Conducting a Request for Proposal (RFP) is a good way to see which providers best fit your overall goals. Receiving proposals from various providers allows you to clearly compare the benefits and drawbacks of each one on a level playing field.
Is an RFP necessary?
When conducted correctly, an RFP process can:
- Clearly identify and communicate your needs
- Reveal the quality of work a provider produces
- Provide objective support for your final decision
The RFP process can be long and drawn out if not conducted properly. Consider whether you truly need an RFP and how you will use the responses to inform your decision.
To get the best results, you'll want to:
- State exact requirements and expectations on formatting, due dates, length of responses, number of copies, and "as of" dates
- Supply complete background and asset information to get responses specifically targeted to your organization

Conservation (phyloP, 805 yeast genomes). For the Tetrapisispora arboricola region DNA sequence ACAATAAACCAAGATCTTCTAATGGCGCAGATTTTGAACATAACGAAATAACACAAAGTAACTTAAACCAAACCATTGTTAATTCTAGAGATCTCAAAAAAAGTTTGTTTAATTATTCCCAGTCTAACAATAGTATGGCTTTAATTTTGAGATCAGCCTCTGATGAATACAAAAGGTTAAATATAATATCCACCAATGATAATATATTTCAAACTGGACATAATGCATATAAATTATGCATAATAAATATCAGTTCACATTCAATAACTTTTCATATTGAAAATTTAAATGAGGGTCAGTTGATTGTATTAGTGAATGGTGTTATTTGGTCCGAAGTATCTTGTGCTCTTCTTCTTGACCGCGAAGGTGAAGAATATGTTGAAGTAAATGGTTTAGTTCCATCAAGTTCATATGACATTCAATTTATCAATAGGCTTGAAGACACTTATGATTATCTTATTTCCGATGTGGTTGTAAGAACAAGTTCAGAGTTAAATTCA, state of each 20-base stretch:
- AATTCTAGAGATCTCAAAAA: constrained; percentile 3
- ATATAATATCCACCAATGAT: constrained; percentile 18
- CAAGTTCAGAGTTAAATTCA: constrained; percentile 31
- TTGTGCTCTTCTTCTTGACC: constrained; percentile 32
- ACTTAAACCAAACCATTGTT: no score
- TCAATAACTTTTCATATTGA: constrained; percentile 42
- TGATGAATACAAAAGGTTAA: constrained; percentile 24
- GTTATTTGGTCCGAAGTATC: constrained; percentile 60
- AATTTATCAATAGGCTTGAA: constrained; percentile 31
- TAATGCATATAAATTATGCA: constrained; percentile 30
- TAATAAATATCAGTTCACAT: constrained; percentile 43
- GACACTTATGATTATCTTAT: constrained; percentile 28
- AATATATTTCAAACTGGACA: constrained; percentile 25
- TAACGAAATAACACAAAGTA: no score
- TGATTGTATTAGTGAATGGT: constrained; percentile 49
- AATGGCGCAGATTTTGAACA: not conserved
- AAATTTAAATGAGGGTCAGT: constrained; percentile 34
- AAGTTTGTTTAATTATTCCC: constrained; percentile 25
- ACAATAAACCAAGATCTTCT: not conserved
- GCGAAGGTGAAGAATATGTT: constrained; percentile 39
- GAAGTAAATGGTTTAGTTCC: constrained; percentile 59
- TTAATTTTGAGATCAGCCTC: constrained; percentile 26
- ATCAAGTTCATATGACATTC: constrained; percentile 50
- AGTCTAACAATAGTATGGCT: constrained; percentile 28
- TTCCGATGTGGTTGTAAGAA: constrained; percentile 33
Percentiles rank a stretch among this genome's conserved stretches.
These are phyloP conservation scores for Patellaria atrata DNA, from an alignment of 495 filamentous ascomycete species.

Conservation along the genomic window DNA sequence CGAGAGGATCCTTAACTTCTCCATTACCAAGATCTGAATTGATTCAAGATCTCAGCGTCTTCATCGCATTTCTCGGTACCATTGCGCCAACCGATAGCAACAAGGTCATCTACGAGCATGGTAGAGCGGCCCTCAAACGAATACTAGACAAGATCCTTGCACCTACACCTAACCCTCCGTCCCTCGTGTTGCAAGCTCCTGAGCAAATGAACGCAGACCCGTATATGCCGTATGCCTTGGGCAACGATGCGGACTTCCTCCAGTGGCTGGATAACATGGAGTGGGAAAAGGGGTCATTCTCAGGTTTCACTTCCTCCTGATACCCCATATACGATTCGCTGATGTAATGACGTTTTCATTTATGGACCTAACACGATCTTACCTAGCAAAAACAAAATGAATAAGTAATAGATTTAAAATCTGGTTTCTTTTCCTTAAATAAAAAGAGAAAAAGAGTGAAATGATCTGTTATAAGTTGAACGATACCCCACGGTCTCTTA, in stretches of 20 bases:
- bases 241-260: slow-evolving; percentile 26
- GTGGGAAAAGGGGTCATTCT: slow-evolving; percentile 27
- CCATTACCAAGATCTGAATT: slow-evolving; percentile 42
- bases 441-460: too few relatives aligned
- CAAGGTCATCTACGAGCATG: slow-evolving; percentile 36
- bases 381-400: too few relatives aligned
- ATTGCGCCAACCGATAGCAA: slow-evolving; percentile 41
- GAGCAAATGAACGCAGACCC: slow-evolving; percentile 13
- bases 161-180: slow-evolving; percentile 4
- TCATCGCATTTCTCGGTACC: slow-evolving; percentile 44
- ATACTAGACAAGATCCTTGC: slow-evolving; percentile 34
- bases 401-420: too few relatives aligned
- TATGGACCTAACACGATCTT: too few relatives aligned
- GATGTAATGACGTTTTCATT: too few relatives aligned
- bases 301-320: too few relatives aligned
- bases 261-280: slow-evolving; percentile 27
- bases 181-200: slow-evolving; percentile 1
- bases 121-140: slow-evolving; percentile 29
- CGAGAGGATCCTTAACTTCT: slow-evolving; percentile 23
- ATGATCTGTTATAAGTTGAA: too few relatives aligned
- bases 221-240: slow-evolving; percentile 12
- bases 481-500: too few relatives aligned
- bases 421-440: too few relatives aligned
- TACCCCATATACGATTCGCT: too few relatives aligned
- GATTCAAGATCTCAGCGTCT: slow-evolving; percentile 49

- Offer a formal question period so providers have the opportunity to request additional information
- Determine a scoring methodology so you can properly compare responses
- Provide timely feedback and seek clarification
If the RFP process seems overwhelming, we can help you get started.
* Based on completed institutional RFPs over a nine-month period at SEI.
Information provided by SEI Investments Management Corporation (SIMC), a registered investment adviser and wholly owned subsidiary of SEI Investments Company.
Sample RFP Questions
We have 12 categories of questions -- from client service to investment manager research to risk management -- to help you craft your RFP.Download Sample Questions
Build It Yourself
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